Miss Scarlet And The Duke – Victorian Sleuthing with a Dash of Romance, and Johnny Vegas in ‘Carry On Glamping’ Struggles

In the latest episode of “Miss Scarlet And The Duke,” the Victorian-era detective drama set in 1896, we are introduced to the advertising tactics of Henry Slater, a self-proclaimed detective extraordinaire.

The show follows Eliza, played by Kate Phillips, as she takes charge of a rival detective agency, combining a flirtatious demeanor with a penchant for masculine attire.

However, the Victorian crime serial faces challenges in its dimly lit sets and a romance plotline that lacks the desired tension.

Setback in Lighting and Romance:

While “Miss Scarlet And The Duke” boasts brisk pacing, well-plotted mysteries, and sharp dialogue, it grapples with dimly lit sets, perhaps aiming for atmospheric authenticity but occasionally resulting in a dark and dingy visual.

Additionally, the frustrated romantic dynamic between Eliza and the Scotland Yard detective, William ‘the Duke’ Wellington, lacks the anticipated tension.

Their constant bickering and obvious attraction seem to echo a married couple, leaving viewers questioning the need for prolonged suspense.

Compelling Additions and Intriguing Investigations:

Despite its flaws, “Miss Scarlet And The Duke” introduces a commendable addition to the cast with Paul Bazely, who portrays Clarence, a snide and snippy clerk working reluctantly under Eliza.

His portrayal adds a layer of intrigue to the storyline.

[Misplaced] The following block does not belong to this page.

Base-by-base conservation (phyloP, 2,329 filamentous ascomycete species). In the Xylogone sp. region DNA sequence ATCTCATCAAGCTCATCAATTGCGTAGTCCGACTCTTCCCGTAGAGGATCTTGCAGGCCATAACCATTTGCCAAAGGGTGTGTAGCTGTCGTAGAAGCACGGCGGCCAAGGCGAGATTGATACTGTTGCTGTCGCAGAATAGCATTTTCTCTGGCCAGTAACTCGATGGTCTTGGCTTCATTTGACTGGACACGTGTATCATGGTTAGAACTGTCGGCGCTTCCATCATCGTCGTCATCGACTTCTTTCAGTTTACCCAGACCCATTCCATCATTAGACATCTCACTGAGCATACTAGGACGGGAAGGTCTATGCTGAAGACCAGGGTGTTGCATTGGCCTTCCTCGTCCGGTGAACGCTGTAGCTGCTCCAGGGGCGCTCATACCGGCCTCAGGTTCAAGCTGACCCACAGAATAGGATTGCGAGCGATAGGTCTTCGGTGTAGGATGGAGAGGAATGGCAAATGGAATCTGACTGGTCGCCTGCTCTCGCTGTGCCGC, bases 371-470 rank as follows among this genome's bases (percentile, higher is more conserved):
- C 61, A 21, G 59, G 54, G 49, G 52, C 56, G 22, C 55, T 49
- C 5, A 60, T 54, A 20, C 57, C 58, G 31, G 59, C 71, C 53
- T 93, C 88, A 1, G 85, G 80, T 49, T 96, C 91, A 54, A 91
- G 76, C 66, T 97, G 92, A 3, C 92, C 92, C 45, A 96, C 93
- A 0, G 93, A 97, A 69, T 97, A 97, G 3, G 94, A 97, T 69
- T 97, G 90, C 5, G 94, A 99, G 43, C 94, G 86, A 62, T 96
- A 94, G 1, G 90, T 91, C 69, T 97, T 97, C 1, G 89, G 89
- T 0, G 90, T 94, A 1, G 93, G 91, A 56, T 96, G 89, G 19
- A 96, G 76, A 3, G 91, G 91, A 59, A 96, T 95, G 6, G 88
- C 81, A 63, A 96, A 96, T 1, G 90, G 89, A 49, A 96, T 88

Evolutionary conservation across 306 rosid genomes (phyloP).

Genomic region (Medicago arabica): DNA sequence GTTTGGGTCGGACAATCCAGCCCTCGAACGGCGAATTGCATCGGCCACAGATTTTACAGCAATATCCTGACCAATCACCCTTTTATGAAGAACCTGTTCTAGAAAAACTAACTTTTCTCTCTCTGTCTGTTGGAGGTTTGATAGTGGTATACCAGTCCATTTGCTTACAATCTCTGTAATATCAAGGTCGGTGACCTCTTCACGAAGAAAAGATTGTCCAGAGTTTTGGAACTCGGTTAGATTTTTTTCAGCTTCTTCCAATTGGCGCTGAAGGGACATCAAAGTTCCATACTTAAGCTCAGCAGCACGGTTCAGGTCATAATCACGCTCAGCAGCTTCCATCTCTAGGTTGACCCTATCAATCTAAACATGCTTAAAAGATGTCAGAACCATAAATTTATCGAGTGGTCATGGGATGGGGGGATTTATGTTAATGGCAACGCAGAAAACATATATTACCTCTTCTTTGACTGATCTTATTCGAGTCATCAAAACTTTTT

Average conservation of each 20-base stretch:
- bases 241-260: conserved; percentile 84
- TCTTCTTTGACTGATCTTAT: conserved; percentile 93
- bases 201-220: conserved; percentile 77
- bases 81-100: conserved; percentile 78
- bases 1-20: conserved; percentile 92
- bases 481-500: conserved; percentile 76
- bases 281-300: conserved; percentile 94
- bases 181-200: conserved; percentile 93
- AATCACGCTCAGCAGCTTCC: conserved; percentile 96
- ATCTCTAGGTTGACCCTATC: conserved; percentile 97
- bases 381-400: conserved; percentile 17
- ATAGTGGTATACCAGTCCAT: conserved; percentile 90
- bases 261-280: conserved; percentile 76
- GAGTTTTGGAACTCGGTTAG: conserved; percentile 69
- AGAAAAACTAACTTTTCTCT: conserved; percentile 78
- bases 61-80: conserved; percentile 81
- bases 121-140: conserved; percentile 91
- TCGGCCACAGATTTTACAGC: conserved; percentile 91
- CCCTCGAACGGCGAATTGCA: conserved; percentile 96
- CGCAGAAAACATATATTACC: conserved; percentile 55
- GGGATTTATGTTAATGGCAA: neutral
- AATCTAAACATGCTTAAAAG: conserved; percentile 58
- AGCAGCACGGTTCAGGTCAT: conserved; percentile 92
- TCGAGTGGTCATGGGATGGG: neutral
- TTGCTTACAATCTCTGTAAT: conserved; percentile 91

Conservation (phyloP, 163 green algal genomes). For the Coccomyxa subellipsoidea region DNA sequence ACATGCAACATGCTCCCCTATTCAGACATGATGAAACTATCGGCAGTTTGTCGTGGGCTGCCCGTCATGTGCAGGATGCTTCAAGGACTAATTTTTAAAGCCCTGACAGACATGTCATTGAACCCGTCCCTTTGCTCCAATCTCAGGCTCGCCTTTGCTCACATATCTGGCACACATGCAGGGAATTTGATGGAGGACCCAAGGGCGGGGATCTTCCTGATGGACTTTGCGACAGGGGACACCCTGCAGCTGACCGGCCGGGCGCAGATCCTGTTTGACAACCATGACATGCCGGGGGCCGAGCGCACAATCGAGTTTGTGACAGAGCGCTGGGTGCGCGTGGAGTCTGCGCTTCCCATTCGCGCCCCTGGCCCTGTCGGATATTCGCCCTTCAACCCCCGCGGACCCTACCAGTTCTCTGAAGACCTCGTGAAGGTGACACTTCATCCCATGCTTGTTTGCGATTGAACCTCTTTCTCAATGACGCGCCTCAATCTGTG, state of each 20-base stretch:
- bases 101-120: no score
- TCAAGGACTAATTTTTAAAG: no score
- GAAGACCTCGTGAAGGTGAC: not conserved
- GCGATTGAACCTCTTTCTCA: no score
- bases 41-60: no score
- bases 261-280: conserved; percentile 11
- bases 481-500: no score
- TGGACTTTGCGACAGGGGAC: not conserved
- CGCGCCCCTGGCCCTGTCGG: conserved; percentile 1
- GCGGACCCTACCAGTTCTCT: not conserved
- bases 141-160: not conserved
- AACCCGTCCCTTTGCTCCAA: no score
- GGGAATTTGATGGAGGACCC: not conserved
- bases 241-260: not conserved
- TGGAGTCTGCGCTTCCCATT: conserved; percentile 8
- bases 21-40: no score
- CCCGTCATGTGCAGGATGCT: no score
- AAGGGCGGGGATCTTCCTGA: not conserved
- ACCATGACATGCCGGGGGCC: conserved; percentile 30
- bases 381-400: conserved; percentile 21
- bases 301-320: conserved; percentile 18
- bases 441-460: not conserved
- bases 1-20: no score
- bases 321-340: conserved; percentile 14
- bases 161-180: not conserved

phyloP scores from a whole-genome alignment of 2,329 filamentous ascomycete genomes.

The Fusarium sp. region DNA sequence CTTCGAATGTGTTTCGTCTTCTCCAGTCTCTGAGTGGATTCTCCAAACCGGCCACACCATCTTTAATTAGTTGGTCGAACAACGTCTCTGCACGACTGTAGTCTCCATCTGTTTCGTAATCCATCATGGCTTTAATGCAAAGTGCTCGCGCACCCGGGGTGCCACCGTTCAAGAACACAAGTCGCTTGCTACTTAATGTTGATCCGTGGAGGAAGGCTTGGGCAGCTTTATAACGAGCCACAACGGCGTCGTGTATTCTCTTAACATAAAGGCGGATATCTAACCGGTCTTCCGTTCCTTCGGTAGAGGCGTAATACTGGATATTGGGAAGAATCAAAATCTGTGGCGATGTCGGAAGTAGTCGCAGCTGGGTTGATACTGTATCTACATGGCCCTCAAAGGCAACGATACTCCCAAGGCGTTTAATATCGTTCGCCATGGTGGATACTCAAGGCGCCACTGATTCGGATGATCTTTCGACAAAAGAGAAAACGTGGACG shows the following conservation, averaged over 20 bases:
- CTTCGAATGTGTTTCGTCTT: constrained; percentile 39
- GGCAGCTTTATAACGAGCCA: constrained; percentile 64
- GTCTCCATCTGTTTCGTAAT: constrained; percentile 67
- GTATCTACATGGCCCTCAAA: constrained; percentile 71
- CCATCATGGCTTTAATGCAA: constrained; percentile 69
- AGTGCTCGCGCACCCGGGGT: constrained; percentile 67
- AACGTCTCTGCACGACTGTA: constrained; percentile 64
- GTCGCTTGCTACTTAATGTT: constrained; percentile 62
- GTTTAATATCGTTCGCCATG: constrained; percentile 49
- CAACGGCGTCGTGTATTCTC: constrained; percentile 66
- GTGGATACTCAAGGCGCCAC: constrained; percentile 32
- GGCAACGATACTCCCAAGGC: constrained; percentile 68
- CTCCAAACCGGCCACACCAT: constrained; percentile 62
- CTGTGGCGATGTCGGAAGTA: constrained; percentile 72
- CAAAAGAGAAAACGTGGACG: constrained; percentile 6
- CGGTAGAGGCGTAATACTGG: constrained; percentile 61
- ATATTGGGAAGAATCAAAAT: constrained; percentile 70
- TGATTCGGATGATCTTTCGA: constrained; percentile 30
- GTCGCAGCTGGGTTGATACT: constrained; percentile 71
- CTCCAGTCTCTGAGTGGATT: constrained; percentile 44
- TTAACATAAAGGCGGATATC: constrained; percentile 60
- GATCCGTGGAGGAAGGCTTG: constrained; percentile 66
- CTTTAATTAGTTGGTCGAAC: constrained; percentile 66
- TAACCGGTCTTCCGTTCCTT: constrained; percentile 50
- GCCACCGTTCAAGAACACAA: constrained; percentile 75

The investigation itself proves to be engaging, with Eliza uncovering a secret passage in a brothel disguised as an ‘elite gentleman’s club’ and questioning a laudanum-addled government minister involved in a questionable ‘hunting accident.’

Johnny Vegas in ‘Carry On Glamping’ Struggles:

Shifting gears, the review turns to Johnny Vegas and his reality show “Carry On Glamping.”

As Vegas embarks on a journey to find a suitable campsite for his converted buses, the struggles become evident.

Battling anxiety and depression, Vegas tries to maintain a cheerful facade but is visibly affected by the constant demands of filming and TV appearances.

The review questions the decision to compile a series from footage where Vegas appears unwell, deeming it both pointless and potentially cruel.


As “Miss Scarlet And The Duke” navigates the complexities of Victorian sleuthing and romantic dynamics, and Johnny Vegas grapples with personal challenges in ‘Carry On Glamping,’ the review concludes by underlining the need for sensitivity in portraying mental health issues within the realm of reality television.

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